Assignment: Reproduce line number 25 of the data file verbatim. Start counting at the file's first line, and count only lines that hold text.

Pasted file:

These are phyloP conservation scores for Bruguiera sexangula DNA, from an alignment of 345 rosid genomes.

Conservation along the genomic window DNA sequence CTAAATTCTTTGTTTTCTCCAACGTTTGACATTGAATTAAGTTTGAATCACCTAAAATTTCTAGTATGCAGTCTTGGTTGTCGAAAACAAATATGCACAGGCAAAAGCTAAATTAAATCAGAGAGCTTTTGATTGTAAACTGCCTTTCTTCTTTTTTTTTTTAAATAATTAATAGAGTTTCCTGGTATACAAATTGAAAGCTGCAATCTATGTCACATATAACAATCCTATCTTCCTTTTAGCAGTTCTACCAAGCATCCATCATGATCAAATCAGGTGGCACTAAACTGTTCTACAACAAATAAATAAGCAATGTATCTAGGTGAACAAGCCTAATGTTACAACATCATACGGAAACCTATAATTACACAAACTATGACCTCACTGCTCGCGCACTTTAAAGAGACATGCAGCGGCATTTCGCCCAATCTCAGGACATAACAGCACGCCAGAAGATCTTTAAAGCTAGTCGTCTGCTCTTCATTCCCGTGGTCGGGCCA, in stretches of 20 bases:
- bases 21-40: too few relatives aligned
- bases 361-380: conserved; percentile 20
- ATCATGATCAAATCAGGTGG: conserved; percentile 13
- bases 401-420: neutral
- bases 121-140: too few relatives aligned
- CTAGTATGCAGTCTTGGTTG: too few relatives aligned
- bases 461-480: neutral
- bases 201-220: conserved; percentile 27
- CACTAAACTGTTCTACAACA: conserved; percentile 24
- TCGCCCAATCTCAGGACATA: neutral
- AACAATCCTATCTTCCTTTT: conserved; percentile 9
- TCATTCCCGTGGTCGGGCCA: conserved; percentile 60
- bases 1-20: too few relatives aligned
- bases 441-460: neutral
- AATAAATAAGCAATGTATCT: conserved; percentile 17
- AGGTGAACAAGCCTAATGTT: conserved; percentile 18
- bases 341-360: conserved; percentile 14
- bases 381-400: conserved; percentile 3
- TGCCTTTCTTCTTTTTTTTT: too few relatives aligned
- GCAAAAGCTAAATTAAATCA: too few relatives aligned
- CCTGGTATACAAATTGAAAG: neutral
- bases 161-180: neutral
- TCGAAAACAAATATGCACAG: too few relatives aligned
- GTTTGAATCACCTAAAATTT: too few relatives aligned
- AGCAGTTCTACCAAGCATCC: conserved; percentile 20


- TCGAAAACAAATATGCACAG: too few relatives aligned